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Impatiens Downy Mildew
Impatiens downy mildew is a destructive foliar disease of Impatiens walleriana that is capable of causing complete defoliation or plant collapse, especially in landscape plantings under moist conditions and cool nights.
While there have been sporadic reports of impatiens downy mildew in U.S. greenhouses since 2004, it was not until summer 2011 that regional outbreaks of this disease were seen for the first time in landscape beds and container plantings in North America. In early January 2012, outbreaks of impatiens downy mildew were observed in landscape beds and greenhouses in south Florida. It is unclear whether this was a continuation of the 2011 outbreaks or a new cycle of disease for 2012. The spread of this disease continued throughout the spring, and by October 2012 impatiens downy mildew had been confirmed in landscape beds and/or greenhouses in 32 states and Washington, D.C.
Thanks to Ball Seed Co. and Cornell University. for most of the information used in this article.
Host Plants for this Disease
All cultivars of Impatiens walleriana (common garden impatiens) and interspecific hybrids with an I. walleriana parent are susceptible including Fusion, Fiesta and Patchwork.
A few wild species of impatiens are also susceptible; however, there are no other bedding plant species that are known hosts.
New Guinea impatiens (Impatiens hawkeri) including Fanfare, Divine, Celebration, Celebrette, and Sunpatiens have high resistance to this disease.
At this point we are hearing that the Big Box stores are ordering impatiens the same as usual, essentially forcing growers to produce them even if they are scared to do
so. They are banking on the public not being aware of the disease, or not being afraid of it if they are. They are confident that there will be customer demand for
impatiens, since gardeners are so addicted to the historical dependability of this bedding plant
Plants Unlimited will sell Impatiens in 2013 but we have cut our orders dramatically. We will monitor Impatiens closely for this disease in our greenhouses and from our growers. Since we buy from several growers, each delivery will be separate of others. In addition, we offer many other shade tolerant annuals as possible substitutes,
We constantly look for the best growers and follow this strategy: "Buy the best and leave the rest"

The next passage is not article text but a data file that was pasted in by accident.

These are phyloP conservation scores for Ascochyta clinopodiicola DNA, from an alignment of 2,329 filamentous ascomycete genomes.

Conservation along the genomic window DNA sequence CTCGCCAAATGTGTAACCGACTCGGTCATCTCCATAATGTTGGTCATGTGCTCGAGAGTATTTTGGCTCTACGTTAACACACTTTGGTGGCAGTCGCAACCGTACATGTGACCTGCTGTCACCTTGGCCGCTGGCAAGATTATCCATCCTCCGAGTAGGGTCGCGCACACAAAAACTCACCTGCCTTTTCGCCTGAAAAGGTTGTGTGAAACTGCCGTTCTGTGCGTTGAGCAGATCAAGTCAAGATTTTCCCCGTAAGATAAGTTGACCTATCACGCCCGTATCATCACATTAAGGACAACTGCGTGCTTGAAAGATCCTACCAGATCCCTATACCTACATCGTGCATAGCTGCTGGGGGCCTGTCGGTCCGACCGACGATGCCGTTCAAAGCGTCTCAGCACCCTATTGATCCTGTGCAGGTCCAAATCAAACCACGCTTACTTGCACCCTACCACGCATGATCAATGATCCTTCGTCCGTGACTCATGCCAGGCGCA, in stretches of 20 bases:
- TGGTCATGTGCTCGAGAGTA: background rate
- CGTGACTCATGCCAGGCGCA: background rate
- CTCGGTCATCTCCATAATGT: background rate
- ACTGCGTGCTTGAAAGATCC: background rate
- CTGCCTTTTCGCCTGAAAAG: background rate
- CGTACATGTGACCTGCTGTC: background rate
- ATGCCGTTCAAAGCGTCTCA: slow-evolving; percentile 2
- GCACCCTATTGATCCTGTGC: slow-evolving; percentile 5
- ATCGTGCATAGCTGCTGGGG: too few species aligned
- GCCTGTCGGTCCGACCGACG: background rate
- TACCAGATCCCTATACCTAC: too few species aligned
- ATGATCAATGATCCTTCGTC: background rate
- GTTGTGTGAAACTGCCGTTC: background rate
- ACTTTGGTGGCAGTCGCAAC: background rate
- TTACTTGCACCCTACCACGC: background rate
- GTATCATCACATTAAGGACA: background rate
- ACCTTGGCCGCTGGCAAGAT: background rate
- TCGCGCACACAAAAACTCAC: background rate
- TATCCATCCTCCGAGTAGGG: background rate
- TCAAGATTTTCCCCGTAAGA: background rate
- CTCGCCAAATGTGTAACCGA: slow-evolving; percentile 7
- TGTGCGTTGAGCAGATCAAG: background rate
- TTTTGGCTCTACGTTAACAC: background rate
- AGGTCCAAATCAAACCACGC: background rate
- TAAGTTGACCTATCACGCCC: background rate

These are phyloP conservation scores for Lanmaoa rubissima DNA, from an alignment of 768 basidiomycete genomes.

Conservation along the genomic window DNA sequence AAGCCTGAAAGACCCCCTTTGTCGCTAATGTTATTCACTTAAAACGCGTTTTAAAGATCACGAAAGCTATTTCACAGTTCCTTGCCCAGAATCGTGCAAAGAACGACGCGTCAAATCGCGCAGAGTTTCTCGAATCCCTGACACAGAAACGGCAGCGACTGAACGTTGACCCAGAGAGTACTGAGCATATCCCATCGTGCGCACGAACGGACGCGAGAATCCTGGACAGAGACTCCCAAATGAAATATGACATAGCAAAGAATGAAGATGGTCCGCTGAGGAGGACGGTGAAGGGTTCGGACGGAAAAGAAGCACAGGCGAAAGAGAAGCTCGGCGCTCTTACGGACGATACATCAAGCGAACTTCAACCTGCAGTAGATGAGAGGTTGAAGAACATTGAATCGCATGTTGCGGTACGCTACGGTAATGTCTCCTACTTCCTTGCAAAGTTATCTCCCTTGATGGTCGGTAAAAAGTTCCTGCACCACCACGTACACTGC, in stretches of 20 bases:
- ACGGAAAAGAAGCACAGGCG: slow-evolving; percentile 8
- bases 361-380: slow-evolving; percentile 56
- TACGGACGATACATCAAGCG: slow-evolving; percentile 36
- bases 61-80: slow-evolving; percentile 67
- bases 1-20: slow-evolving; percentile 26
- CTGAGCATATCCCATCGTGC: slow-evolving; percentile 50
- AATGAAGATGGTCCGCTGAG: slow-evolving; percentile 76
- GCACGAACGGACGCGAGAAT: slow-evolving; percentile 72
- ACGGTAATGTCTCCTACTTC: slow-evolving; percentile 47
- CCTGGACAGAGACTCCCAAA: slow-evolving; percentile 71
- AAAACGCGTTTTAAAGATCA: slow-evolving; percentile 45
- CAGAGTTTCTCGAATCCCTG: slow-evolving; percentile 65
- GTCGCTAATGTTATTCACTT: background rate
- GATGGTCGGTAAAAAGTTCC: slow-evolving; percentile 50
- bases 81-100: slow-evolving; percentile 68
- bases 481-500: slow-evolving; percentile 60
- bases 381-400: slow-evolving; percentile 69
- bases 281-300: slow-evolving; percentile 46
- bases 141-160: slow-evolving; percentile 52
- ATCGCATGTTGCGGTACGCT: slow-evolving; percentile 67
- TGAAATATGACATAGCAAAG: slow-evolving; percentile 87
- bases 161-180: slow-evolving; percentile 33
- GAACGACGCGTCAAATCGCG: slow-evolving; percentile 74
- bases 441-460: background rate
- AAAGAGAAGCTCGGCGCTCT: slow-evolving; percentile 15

|How does this Disease Spread?
Sporangia (sac-like structures filled with zoospores) produced on the underside of infected leaves are easily dislodged and can be spread short distances by water splash, and longer distances by air currents.
Two main routes for entry into a garden
1. infected plant material
2. Wind-dispersed, aerial spores from infected plants growing elsewhere (may travel on the order of hundreds of miles).
CAUTION: Infected plants not yet showing symptoms may result in the inadvertent movement of the pathogen.
-Light-green yellowing or stippling of leaves
- Subtle gray markings on upper leaf surface sometimes visible
- Downward curling of infected leaves
-White downy-like fungal growth on the undersides of leaves
- Stunting in both plant heightand leaf size when infected at an early stage of development
-Leaf and flower drop resulting in bare, leafless stems
-Infected stems become soft and plants collapse under continued wet and cool conditions
What can/should you do if you grow Impatiens?
This year, it came in late when we saw it in the landscape, which is why some people didn’t notice it,. In some cases in Europe, the disease hit them early and hard, causing massive destruction in the landscape. European weather conditions through the summer consist of cool, cloudy, windy and wet weather. That, coupled with a lot of impatiens used in landscape settings and easy movement of wind-blown spores over miles, doesn’t take long to have a big-time problem.
Logic would suggest that since this disease only affects one species of impatiens of commercial importance, it would be easier to pinpoint and eradicate. But it’s not that simple.
The trouble is, it’s one of the most important bedding plants out there that is used ubiquitously,. Try to look for symptoms and, if you have to down the line, do crop rotations at the landscape level within those particular beds if symptoms were seen the previous season. Try to lessen the impact of the disease by not putting Impatiens walleriana in those beds and rotate with another crop,
Some Alternate Plants in place of Impatiens walleriana
Although nothing beats the color range offered by Impatiens walleriana, there are other options—especially since the disease is host specific.
New Guinea impatiens, begonias and coleus are obvious choices to replace impatiens because of their shade tolerance. Growers in the UK are also trying out phlox and cosmos.
Here is a list of shade orpartial shade annuals
Begonias - fibrous
Begonias - tuberous
Begonias Dragon Wings
New Guinea Impatiens
FOLIAGE,FERNS & GRASSES
Begonia Million Kisses
Fuchsia - upright
New Guinea Impatiens
Zonal Geraniums (partial shade
Sedum - creeping
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PO Box 374 - 629 Commercial Street (Route1)
Rockport, Maine 04856
207-594-7754 fax 207-594-8510
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